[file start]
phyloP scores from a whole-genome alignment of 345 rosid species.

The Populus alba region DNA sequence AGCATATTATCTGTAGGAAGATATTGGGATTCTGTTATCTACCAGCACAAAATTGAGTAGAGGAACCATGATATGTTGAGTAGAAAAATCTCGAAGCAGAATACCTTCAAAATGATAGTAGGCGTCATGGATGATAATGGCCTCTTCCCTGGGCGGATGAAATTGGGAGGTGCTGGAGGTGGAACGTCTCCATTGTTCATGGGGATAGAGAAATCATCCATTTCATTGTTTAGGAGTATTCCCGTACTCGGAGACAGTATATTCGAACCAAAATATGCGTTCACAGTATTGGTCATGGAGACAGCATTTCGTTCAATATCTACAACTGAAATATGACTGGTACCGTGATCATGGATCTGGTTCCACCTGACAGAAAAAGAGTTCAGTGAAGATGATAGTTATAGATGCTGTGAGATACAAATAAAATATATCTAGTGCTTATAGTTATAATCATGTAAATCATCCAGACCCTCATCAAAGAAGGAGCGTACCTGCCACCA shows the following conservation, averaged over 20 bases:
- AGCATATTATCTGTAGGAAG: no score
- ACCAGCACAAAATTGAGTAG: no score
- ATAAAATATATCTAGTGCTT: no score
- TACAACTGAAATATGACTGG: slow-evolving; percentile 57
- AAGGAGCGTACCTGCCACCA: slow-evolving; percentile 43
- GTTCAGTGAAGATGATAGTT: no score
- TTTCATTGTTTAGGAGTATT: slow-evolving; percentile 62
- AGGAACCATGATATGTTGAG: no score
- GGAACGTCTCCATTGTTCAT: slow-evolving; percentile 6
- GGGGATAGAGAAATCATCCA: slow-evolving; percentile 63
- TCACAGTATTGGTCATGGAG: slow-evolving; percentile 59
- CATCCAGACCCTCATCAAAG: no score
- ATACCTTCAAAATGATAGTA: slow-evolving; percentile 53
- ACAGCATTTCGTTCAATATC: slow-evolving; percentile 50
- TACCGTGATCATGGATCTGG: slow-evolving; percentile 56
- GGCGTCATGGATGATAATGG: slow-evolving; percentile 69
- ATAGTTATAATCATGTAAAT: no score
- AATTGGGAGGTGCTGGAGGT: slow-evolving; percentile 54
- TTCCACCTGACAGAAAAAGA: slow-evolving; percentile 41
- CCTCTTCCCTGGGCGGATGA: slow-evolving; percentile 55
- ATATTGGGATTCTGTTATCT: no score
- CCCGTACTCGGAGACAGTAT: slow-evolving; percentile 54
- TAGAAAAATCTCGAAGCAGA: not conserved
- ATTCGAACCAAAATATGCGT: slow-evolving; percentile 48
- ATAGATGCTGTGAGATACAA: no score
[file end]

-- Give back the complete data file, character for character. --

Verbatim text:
phyloP scores from a whole-genome alignment of 345 rosid species.

The Populus alba region DNA sequence AGCATATTATCTGTAGGAAGATATTGGGATTCTGTTATCTACCAGCACAAAATTGAGTAGAGGAACCATGATATGTTGAGTAGAAAAATCTCGAAGCAGAATACCTTCAAAATGATAGTAGGCGTCATGGATGATAATGGCCTCTTCCCTGGGCGGATGAAATTGGGAGGTGCTGGAGGTGGAACGTCTCCATTGTTCATGGGGATAGAGAAATCATCCATTTCATTGTTTAGGAGTATTCCCGTACTCGGAGACAGTATATTCGAACCAAAATATGCGTTCACAGTATTGGTCATGGAGACAGCATTTCGTTCAATATCTACAACTGAAATATGACTGGTACCGTGATCATGGATCTGGTTCCACCTGACAGAAAAAGAGTTCAGTGAAGATGATAGTTATAGATGCTGTGAGATACAAATAAAATATATCTAGTGCTTATAGTTATAATCATGTAAATCATCCAGACCCTCATCAAAGAAGGAGCGTACCTGCCACCA shows the following conservation, averaged over 20 bases:
- AGCATATTATCTGTAGGAAG: no score
- ACCAGCACAAAATTGAGTAG: no score
- ATAAAATATATCTAGTGCTT: no score
- TACAACTGAAATATGACTGG: slow-evolving; percentile 57
- AAGGAGCGTACCTGCCACCA: slow-evolving; percentile 43
- GTTCAGTGAAGATGATAGTT: no score
- TTTCATTGTTTAGGAGTATT: slow-evolving; percentile 62
- AGGAACCATGATATGTTGAG: no score
- GGAACGTCTCCATTGTTCAT: slow-evolving; percentile 6
- GGGGATAGAGAAATCATCCA: slow-evolving; percentile 63
- TCACAGTATTGGTCATGGAG: slow-evolving; percentile 59
- CATCCAGACCCTCATCAAAG: no score
- ATACCTTCAAAATGATAGTA: slow-evolving; percentile 53
- ACAGCATTTCGTTCAATATC: slow-evolving; percentile 50
- TACCGTGATCATGGATCTGG: slow-evolving; percentile 56
- GGCGTCATGGATGATAATGG: slow-evolving; percentile 69
- ATAGTTATAATCATGTAAAT: no score
- AATTGGGAGGTGCTGGAGGT: slow-evolving; percentile 54
- TTCCACCTGACAGAAAAAGA: slow-evolving; percentile 41
- CCTCTTCCCTGGGCGGATGA: slow-evolving; percentile 55
- ATATTGGGATTCTGTTATCT: no score
- CCCGTACTCGGAGACAGTAT: slow-evolving; percentile 54
- TAGAAAAATCTCGAAGCAGA: not conserved
- ATTCGAACCAAAATATGCGT: slow-evolving; percentile 48
- ATAGATGCTGTGAGATACAA: no score